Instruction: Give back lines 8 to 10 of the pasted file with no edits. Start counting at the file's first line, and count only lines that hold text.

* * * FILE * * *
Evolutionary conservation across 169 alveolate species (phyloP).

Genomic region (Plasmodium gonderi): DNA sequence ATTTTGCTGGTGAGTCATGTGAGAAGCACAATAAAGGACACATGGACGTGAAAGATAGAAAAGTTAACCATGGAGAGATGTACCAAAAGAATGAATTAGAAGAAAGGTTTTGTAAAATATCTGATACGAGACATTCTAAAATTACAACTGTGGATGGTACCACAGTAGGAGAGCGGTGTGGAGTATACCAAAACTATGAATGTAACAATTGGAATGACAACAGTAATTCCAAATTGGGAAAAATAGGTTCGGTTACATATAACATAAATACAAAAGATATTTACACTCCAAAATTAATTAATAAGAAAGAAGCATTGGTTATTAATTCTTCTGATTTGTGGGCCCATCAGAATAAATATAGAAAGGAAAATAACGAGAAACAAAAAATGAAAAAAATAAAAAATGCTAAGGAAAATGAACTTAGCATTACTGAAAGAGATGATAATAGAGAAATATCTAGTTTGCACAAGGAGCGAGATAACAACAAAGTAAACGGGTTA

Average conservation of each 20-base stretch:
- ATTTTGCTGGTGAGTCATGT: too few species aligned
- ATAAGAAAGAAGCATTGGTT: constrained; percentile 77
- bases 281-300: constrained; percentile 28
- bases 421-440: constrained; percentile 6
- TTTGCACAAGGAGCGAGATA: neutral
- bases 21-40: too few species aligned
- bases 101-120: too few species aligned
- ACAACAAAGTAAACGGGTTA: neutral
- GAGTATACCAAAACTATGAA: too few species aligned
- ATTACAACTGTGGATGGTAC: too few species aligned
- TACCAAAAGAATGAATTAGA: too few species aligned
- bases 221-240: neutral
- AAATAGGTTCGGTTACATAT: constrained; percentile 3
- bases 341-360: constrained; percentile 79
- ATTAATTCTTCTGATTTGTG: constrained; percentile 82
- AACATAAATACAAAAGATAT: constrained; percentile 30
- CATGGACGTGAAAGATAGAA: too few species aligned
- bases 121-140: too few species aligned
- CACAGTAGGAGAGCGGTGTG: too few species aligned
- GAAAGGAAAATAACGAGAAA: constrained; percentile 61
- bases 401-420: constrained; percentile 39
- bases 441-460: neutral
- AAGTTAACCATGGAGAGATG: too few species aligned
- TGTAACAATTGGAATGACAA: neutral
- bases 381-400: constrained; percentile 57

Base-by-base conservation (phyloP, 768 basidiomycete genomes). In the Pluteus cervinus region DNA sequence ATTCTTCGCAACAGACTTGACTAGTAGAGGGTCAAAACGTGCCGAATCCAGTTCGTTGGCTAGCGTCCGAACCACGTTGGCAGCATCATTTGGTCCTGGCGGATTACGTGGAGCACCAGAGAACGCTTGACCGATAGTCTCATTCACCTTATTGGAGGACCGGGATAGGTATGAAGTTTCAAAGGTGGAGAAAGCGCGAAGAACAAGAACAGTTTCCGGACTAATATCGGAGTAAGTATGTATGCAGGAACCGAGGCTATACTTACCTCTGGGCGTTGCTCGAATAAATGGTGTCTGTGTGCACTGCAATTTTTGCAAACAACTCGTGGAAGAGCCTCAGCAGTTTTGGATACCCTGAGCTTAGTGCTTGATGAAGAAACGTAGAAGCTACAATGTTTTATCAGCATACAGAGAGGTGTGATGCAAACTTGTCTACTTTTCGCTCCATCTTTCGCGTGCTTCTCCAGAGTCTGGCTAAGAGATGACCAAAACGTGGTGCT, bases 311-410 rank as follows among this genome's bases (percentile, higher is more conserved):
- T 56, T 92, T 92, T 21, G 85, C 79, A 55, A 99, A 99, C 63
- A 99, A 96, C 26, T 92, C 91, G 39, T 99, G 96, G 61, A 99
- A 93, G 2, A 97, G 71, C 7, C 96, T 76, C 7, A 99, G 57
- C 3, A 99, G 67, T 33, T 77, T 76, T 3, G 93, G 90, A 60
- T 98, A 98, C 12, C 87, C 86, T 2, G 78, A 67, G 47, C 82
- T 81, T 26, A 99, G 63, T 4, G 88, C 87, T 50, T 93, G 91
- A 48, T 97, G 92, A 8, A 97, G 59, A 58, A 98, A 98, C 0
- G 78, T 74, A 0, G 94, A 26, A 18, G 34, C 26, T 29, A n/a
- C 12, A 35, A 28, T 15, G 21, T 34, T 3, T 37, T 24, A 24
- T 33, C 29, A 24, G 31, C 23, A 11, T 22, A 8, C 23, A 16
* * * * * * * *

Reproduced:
- TTTGCACAAGGAGCGAGATA: neutral
- bases 21-40: too few species aligned
- bases 101-120: too few species aligned